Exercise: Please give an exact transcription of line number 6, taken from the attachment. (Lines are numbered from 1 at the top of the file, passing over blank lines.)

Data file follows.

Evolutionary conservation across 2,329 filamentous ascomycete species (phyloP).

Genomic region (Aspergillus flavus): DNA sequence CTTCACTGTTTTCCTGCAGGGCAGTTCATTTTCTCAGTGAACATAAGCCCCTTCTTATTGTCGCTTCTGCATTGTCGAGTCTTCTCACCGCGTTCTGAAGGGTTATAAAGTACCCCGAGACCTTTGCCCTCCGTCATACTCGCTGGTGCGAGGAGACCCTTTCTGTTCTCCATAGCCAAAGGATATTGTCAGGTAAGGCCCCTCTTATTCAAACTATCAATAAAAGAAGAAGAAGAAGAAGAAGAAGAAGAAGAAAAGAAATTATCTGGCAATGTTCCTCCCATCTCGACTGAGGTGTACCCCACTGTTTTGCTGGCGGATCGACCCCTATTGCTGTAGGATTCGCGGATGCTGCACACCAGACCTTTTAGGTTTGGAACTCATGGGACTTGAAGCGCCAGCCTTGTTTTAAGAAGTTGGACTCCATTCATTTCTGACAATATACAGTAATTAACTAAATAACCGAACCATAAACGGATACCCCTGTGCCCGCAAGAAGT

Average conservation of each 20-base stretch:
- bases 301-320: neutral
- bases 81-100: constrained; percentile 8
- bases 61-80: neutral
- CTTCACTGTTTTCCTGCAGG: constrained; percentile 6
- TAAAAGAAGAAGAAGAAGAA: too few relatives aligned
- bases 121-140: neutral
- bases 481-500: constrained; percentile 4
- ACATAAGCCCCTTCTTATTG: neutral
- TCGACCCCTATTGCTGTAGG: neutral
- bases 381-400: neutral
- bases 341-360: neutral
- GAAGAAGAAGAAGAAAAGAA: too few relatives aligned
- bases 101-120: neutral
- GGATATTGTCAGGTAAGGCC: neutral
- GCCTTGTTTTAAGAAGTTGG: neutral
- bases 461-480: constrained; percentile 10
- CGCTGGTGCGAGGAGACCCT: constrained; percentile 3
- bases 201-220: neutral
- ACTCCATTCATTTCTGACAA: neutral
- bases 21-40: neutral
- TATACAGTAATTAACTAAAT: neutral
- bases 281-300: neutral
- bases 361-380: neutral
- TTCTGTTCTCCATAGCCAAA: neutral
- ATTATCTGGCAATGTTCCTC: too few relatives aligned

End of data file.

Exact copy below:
- bases 61-80: neutral